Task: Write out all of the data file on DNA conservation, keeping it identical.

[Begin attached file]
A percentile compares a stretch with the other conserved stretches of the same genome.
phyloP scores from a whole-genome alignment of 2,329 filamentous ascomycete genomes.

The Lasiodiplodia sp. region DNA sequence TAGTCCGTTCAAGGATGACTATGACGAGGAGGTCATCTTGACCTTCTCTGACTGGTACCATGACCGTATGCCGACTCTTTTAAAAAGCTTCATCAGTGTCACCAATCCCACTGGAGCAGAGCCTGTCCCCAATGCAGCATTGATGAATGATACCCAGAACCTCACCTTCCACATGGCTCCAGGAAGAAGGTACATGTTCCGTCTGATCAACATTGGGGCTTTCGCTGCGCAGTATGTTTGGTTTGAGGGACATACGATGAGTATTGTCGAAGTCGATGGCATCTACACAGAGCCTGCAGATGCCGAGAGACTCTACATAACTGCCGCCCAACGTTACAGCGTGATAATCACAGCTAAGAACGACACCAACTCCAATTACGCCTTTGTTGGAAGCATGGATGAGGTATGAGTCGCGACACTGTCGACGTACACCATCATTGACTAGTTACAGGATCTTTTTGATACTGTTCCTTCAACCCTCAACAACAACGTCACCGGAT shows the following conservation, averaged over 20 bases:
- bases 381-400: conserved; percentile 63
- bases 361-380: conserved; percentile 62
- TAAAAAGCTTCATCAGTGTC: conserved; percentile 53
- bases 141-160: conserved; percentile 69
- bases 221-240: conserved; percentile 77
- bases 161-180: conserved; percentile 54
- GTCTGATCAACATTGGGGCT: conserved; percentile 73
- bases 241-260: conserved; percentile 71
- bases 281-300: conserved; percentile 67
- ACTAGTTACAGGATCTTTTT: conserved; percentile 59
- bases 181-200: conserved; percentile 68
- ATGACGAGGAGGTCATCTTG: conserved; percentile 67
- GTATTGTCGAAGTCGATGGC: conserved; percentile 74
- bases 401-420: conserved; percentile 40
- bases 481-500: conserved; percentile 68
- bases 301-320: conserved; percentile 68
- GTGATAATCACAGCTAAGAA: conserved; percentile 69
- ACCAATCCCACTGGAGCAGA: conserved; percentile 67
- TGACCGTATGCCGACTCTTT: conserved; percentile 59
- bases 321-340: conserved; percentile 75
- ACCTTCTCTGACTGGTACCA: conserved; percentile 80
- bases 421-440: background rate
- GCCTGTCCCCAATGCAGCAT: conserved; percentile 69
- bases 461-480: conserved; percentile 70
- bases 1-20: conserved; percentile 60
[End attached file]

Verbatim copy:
A percentile compares a stretch with the other conserved stretches of the same genome.
phyloP scores from a whole-genome alignment of 2,329 filamentous ascomycete genomes.

The Lasiodiplodia sp. region DNA sequence TAGTCCGTTCAAGGATGACTATGACGAGGAGGTCATCTTGACCTTCTCTGACTGGTACCATGACCGTATGCCGACTCTTTTAAAAAGCTTCATCAGTGTCACCAATCCCACTGGAGCAGAGCCTGTCCCCAATGCAGCATTGATGAATGATACCCAGAACCTCACCTTCCACATGGCTCCAGGAAGAAGGTACATGTTCCGTCTGATCAACATTGGGGCTTTCGCTGCGCAGTATGTTTGGTTTGAGGGACATACGATGAGTATTGTCGAAGTCGATGGCATCTACACAGAGCCTGCAGATGCCGAGAGACTCTACATAACTGCCGCCCAACGTTACAGCGTGATAATCACAGCTAAGAACGACACCAACTCCAATTACGCCTTTGTTGGAAGCATGGATGAGGTATGAGTCGCGACACTGTCGACGTACACCATCATTGACTAGTTACAGGATCTTTTTGATACTGTTCCTTCAACCCTCAACAACAACGTCACCGGAT shows the following conservation, averaged over 20 bases:
- bases 381-400: conserved; percentile 63
- bases 361-380: conserved; percentile 62
- TAAAAAGCTTCATCAGTGTC: conserved; percentile 53
- bases 141-160: conserved; percentile 69
- bases 221-240: conserved; percentile 77
- bases 161-180: conserved; percentile 54
- GTCTGATCAACATTGGGGCT: conserved; percentile 73
- bases 241-260: conserved; percentile 71
- bases 281-300: conserved; percentile 67
- ACTAGTTACAGGATCTTTTT: conserved; percentile 59
- bases 181-200: conserved; percentile 68
- ATGACGAGGAGGTCATCTTG: conserved; percentile 67
- GTATTGTCGAAGTCGATGGC: conserved; percentile 74
- bases 401-420: conserved; percentile 40
- bases 481-500: conserved; percentile 68
- bases 301-320: conserved; percentile 68
- GTGATAATCACAGCTAAGAA: conserved; percentile 69
- ACCAATCCCACTGGAGCAGA: conserved; percentile 67
- TGACCGTATGCCGACTCTTT: conserved; percentile 59
- bases 321-340: conserved; percentile 75
- ACCTTCTCTGACTGGTACCA: conserved; percentile 80
- bases 421-440: background rate
- GCCTGTCCCCAATGCAGCAT: conserved; percentile 69
- bases 461-480: conserved; percentile 70
- bases 1-20: conserved; percentile 60